Monday, September 15, 2008

I read Neal Stephenson's Snow Crash a few years ago and the more the internet with its online social organization and identity anarchy grows in societal prominence the more prescient Snow Crash becomes. Along with essentially predicting Second Life, Snow Crash reaches one of those narrative spaces a lot of people don't seem to believe in. It is intelligent and fun. Its characters are fully formed, its language is intelligent, its plot is unconventional and it is as fun as any mindless entertainment bon-bon I've ever read. The same can be said for Quicksilver, the first volume in his Baroque trilogy that I'm currently reading. Did you know the conflict between Newton and Leibniz was coiled in the politics of English royalty?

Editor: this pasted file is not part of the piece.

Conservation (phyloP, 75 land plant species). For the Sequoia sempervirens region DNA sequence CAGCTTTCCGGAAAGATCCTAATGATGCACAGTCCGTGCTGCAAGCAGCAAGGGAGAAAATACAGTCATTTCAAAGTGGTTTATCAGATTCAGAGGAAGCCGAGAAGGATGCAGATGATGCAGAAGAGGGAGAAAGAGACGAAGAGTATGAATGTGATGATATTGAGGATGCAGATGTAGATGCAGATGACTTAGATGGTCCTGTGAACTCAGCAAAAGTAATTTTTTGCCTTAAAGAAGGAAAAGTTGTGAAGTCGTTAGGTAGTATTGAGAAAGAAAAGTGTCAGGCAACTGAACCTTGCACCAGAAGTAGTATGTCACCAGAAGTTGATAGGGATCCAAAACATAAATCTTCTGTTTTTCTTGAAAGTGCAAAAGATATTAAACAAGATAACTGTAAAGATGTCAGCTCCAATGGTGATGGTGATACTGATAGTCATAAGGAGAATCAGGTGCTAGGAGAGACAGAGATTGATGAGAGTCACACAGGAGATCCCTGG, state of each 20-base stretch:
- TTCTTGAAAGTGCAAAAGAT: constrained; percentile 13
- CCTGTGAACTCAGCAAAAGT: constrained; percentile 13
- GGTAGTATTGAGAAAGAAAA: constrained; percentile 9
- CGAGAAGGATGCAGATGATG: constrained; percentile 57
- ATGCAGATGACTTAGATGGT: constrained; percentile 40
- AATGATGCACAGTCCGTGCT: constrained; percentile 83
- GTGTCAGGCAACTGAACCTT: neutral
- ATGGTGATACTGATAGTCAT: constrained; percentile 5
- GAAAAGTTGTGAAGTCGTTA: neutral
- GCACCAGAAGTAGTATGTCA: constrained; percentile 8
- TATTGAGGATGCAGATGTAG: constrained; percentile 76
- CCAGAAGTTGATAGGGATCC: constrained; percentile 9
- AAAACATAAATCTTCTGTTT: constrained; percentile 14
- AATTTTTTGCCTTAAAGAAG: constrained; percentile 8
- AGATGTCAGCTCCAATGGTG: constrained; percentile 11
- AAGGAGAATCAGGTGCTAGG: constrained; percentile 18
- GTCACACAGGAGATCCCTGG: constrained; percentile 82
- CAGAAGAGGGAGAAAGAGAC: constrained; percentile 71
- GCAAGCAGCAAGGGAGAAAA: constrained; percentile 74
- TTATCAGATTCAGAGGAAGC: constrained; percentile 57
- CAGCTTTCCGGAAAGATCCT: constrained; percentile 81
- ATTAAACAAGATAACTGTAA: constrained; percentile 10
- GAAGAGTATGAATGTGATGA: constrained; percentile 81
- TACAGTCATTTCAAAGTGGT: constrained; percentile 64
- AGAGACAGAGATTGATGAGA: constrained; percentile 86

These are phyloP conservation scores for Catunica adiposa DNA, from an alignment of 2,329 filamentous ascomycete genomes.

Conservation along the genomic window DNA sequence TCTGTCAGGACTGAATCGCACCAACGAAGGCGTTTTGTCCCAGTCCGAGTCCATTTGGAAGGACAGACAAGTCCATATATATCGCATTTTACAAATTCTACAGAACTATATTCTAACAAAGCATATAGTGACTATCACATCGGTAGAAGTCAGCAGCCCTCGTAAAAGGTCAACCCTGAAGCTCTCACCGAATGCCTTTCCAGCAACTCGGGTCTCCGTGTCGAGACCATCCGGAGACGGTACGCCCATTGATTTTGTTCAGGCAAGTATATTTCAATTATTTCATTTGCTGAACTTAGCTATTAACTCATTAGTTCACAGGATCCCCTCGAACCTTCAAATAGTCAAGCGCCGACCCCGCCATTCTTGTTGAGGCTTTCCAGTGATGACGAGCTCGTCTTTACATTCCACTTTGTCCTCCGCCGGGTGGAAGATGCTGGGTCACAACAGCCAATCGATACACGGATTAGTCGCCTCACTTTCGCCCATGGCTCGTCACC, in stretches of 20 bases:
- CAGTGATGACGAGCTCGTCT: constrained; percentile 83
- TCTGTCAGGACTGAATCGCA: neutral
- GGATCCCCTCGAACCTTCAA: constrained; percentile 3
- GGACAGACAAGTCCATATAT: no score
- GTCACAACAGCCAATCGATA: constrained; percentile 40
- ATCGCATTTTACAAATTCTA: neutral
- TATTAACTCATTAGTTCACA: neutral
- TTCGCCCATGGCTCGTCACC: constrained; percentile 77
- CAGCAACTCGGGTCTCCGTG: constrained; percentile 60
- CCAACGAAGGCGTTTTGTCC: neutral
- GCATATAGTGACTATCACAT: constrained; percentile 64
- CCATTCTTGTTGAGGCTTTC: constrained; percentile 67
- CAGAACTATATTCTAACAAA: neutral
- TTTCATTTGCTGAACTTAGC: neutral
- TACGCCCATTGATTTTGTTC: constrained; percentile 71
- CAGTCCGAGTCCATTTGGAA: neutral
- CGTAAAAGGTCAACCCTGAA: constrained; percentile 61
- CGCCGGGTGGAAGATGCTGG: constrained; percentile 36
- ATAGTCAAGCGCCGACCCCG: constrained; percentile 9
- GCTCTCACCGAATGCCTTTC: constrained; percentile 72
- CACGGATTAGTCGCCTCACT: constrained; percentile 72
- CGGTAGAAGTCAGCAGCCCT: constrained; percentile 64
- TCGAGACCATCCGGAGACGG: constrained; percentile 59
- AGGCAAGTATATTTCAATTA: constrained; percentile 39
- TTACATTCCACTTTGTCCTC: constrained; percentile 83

His latest book Anathem is a staff pick here at the store. Below is a Stephenson widget with tons of information about Anathem. It's a treat for fans of Stephenson, plus a chance for people new to his work to get to know him. Just click on any of the six choices at the bottom of the screen below for readings, definitions, and other input from Stephenson as well as a "trailer" for the book.





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